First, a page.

AUGUSTA — The only movement on a cold January morning near Central Maine Power’s Albion substation was snow drifting across the right of way. Then came the alarm.

Something or someone had triggered one of the motion detectors that ring the perimeter of a critical piece of Maine’s electric grid, east of Waterville. It set off a warning at CMP’s new security operations center in the state capital.

Sitting at the center’s computer console, the two Securitas security workers zoomed in with the substation’s video cameras to take a look. In an instant, they spotted them – five deer crossing the utility corridor into the woods.

But the deer could have been something else, something more significant.

In April 2013, someone attacked the Metcalf substation owned by Pacific Gas & Electric in San Jose, California. Fiber-optic cables were cut, knocking out phone and 911 services. More than 100 rounds from a high-powered rifle were fired at several transformers, causing a cooling-oil leak.

Transformers overheated and shut down, but the utility avoided a wide-scale power outage. Some experts wondered if the breach was a drill for a bigger attack on California’s grid. Despite a $250,000 reward, no one has been apprehended.


The Metcalf incident caught most of North America’s electric industry off guard. It showed that, despite steps taken since the 9/11 terrorist attacks in 2001, the electric grid remains extremely vulnerable to sabotage that could potentially cut power to millions of people, for unknown periods of time.

In Maine, CMP maintains 2,300 miles of transmission lines and 300 substations that connect utilities in New Brunswick, eastern Maine and southern New England. Much of the system is in remote areas.

The attack at Metcalf raised questions about how well this system, the backbone of Maine’s power grid, is protected from various forms of attack.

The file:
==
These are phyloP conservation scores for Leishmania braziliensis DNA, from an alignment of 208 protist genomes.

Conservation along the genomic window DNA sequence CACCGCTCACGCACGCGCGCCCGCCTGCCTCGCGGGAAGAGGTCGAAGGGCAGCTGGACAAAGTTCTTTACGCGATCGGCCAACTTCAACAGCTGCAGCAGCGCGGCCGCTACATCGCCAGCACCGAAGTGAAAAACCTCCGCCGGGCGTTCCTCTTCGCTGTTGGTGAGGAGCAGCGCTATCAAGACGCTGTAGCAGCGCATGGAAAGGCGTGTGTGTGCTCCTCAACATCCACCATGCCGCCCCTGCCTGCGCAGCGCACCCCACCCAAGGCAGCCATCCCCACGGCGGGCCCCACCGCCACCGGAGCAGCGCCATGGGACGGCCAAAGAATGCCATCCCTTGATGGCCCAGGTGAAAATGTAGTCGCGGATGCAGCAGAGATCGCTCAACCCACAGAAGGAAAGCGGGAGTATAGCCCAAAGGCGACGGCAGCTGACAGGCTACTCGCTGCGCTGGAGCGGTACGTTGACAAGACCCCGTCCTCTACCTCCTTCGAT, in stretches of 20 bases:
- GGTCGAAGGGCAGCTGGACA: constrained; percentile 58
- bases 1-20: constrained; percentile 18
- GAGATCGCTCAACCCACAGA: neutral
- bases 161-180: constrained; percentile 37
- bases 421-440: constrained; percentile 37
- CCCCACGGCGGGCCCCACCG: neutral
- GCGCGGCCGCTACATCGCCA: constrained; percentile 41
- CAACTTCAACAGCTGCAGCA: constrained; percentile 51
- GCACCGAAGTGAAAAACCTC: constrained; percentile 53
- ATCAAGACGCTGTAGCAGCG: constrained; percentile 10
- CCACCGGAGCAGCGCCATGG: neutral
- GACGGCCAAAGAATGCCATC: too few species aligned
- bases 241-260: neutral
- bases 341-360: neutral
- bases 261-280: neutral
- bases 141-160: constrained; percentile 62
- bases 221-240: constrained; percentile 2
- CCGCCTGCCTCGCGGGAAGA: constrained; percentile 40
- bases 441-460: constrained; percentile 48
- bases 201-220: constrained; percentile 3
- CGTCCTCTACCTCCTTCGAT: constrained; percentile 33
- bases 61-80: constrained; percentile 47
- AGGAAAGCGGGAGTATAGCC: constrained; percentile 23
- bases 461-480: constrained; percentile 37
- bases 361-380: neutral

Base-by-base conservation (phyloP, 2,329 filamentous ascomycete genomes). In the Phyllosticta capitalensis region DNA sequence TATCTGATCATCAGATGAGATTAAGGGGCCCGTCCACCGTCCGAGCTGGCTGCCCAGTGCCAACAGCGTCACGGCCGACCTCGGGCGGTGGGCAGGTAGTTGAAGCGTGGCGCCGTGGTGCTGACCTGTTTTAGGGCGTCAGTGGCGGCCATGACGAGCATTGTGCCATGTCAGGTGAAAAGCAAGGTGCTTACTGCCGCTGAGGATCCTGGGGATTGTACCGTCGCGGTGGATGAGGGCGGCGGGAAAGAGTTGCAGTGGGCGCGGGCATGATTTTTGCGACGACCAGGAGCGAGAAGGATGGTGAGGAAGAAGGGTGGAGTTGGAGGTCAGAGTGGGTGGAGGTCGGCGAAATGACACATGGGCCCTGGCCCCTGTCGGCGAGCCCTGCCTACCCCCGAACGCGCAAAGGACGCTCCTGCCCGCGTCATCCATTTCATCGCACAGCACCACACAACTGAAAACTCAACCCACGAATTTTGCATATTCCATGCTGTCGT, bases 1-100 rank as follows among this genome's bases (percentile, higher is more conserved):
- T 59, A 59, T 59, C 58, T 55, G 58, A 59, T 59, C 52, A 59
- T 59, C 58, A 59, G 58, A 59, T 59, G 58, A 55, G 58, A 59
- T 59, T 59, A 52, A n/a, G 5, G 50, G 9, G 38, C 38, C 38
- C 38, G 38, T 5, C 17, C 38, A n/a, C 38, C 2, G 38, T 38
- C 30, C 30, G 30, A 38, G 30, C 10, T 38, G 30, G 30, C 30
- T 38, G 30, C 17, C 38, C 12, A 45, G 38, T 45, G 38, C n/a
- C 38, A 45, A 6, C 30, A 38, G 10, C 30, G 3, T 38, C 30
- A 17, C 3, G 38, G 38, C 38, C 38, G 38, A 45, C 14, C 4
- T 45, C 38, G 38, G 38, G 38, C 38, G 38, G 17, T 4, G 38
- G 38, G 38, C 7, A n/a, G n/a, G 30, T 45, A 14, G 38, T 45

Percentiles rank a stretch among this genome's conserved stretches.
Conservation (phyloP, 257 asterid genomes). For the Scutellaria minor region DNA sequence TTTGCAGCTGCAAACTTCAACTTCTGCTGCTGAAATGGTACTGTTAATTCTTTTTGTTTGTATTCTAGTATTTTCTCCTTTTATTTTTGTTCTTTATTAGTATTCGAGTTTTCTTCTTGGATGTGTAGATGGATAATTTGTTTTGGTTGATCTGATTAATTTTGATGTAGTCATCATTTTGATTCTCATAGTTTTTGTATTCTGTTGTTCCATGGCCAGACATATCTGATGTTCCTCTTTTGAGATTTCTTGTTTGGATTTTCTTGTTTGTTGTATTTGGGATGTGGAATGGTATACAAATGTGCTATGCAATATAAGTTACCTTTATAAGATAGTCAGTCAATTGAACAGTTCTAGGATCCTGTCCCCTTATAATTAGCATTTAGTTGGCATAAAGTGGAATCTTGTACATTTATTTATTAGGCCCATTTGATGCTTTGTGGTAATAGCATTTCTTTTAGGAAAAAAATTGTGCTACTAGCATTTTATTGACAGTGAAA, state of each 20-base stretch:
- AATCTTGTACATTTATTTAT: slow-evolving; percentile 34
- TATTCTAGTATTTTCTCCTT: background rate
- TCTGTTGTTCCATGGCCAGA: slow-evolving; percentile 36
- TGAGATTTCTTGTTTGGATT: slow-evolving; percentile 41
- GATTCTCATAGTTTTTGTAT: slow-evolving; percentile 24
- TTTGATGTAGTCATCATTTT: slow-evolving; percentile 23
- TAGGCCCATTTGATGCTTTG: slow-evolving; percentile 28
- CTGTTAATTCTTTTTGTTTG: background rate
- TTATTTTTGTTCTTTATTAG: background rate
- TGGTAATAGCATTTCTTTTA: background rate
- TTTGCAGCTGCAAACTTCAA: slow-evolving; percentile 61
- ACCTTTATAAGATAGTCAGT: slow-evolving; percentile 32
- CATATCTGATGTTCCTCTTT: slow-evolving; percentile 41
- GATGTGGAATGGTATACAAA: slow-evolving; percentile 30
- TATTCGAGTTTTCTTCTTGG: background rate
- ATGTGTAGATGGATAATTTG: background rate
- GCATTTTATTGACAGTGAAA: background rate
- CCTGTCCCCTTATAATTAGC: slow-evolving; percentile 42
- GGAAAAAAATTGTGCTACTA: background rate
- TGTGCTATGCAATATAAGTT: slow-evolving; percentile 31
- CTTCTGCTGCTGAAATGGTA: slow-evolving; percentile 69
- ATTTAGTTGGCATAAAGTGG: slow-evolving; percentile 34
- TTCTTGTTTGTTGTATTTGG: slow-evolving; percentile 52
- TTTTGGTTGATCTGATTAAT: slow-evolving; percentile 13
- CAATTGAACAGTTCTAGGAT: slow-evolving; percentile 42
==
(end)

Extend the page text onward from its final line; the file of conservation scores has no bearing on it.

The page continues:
Grid security is a work in progress and the 18-month-old security center, to which CMP gave the Maine Sunday Telegram unprecedented access, is a prime example. Security has become a growing concern for Iberdrola USA, CMP’s parent. A subsidiary of the Spanish multinational energy firm, Iberdrola USA has projects and companies in 24 states. It is in the midst of a multimillion-dollar effort to harden those assets against a wide range of potential assaults.

Physical attacks, though, are only one threat to the grid. Every day, cybercriminals probe for weaknesses in the computers that control the nation’s power system. In space, solar flares and other natural occurrences that emit pulses of electrical and magnetic energy threaten equipment on the grid.

Notably, Maine is the first state to pass a law to study the impact of so-called geomagnetic disturbances. An independent study, released this month for the Public Utilities Commission, concluded that Maine has “significant vulnerability” to severe geomagnetic storms that could destroy equipment and cause wide-scale blackouts. CMP submitted its own report that identified areas to improve, but not to the extent recommended by the independent study.